A coalition of 24 U.S. religious, political and labor groups yesterday assailed the Reagan administration's policies in the stalled talks to end South African control of Namibia and said if the impasse continues the United States should dismantle some of its growing ties to Pretoria.
In a study released during a Capitol Hill press conference, the coalition criticized the administration for insisting that Cuban troops stationed in Angola must be removed before an accord on Namibia (South-West Africa) can be reached.
The coalition, which one leader said represents more than 15 million Americans, includes the National Association for the Advancement of Colored People, Lutheran World Ministries, Americans for Democratic Action, American Federation of State, County and Municipal Employees, the Congressional Black Caucus, the National Urban League and the United Auto Workers. Although many of the groups have been critical of Reagan administration policies before, it is believed to be the first major coordinated effort on Namibia.
The study has three major recommendations. It urges the administration to end its insistence on the Cuban withdrawal; to adopt a firmer position with South Africa, and if the talks continue to be unsuccessful, move to "dismantle" some of its current ties to Pretoria; and if that is not successful, work with the rest of the Contact Group to have the United Nations consider sanctions against South Africa.
Angola insists the Cubans are necessary to thwart South African incursions against Namibian guerrillas, who are based in Angola, and the issue has become the latest sticking point in the long-stalled talks among South Africa, the African front-line states and the five-member Western Contact Group that includes the United States.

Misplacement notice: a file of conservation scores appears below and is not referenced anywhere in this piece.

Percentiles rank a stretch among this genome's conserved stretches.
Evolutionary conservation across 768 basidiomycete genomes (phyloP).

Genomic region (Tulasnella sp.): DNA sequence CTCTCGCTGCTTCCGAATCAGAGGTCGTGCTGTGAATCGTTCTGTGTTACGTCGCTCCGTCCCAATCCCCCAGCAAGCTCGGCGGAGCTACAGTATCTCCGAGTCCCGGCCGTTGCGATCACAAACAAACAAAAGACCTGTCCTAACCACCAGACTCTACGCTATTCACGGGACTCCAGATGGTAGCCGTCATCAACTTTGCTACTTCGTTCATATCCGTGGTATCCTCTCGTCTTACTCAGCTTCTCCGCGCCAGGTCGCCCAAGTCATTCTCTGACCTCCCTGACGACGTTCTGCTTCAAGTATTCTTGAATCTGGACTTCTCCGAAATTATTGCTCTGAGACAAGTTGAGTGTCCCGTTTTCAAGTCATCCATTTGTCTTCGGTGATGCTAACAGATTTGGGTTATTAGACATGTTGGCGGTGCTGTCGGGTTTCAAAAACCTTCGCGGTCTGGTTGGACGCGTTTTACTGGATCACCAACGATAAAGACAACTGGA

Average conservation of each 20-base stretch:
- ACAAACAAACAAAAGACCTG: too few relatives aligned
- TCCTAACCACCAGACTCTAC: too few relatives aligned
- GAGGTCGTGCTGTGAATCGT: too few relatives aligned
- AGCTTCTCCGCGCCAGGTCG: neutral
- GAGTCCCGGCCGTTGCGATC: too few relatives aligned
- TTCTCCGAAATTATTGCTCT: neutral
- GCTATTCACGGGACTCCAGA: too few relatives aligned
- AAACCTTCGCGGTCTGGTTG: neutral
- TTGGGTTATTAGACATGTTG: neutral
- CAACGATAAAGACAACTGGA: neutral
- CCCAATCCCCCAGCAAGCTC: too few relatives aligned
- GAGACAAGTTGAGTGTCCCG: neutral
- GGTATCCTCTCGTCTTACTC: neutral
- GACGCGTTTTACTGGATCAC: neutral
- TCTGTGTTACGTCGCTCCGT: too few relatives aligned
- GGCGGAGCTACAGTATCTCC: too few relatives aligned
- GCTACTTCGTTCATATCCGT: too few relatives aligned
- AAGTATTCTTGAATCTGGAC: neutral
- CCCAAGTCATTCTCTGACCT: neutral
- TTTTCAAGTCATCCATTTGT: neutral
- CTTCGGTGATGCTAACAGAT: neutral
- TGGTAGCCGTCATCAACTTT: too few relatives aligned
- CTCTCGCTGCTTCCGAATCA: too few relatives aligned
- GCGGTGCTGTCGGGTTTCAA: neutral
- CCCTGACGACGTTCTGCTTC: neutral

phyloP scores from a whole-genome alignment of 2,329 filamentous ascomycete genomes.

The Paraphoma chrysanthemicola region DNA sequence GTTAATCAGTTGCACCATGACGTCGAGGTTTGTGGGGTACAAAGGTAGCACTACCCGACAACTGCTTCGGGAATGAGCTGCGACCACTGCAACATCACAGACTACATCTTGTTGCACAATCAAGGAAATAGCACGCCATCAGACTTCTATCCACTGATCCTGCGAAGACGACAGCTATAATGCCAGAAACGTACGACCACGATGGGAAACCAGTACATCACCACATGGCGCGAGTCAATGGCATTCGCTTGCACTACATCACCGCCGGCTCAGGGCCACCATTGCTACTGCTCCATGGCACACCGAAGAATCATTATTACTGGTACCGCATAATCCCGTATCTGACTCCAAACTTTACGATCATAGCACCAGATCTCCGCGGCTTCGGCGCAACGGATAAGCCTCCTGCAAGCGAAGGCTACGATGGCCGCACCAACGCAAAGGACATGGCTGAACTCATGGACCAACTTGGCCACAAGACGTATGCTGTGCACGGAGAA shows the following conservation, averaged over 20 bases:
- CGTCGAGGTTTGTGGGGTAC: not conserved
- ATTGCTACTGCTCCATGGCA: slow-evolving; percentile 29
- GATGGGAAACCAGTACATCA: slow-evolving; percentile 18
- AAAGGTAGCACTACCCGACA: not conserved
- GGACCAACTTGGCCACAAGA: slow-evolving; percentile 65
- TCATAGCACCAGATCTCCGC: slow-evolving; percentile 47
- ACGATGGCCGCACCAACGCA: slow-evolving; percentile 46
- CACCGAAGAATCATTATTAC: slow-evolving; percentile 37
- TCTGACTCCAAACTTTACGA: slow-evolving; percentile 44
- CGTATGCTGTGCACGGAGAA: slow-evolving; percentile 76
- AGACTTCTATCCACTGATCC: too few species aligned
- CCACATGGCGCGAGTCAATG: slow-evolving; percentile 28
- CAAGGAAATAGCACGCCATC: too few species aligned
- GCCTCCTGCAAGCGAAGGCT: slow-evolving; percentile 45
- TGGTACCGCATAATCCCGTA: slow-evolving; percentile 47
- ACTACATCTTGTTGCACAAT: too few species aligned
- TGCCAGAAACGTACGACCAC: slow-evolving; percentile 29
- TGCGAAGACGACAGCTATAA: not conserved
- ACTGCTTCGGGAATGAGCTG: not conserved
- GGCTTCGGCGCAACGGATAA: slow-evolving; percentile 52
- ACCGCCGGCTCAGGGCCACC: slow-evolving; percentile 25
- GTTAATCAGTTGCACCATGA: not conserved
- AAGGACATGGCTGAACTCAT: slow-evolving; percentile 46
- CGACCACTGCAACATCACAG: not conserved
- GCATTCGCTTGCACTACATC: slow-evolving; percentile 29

Randal Robinson, executive director of Transafrica, a black lobby for Africa and the Caribbean that was among the 24 groups involved in the study, said the Reagan administration "has failed in part in the talks because of its own recalcitration in putting pressure on South Africa."
As an example, he accused the administration of having advance warning of a major South African invasion of Angola in August. Robinson gave reporters papers he said were copies of the daily intelligence briefing from July 28 showing that U.S. agencies had detected a buildup of South African forces along the border and had been told by South African Foreign Minister Pik Botha that "Pretoria would feel compelled to launch a large-scale attack if its deadline of mid-August for completing" the Namibia talks was not met.
The State Department refused to comment on the intelligence matters Robinson cited. But a spokesman said the administration is convinced "that its approach offers the best chance for peaceful change in the region."
Rep. Julian Dixon (D-Calif.), chairman of the Congressional Black Caucus, announced at the press conference that the caucus is sponsoring a resolution endorsing the study's recommendations.
The coalition also criticized the U.S. policy of "constructive engagement" or maintaining good relations with South Africa to influence its behavior.
"Little that is 'constructive' has resulted from the 'engagement' with South Africa," the study said.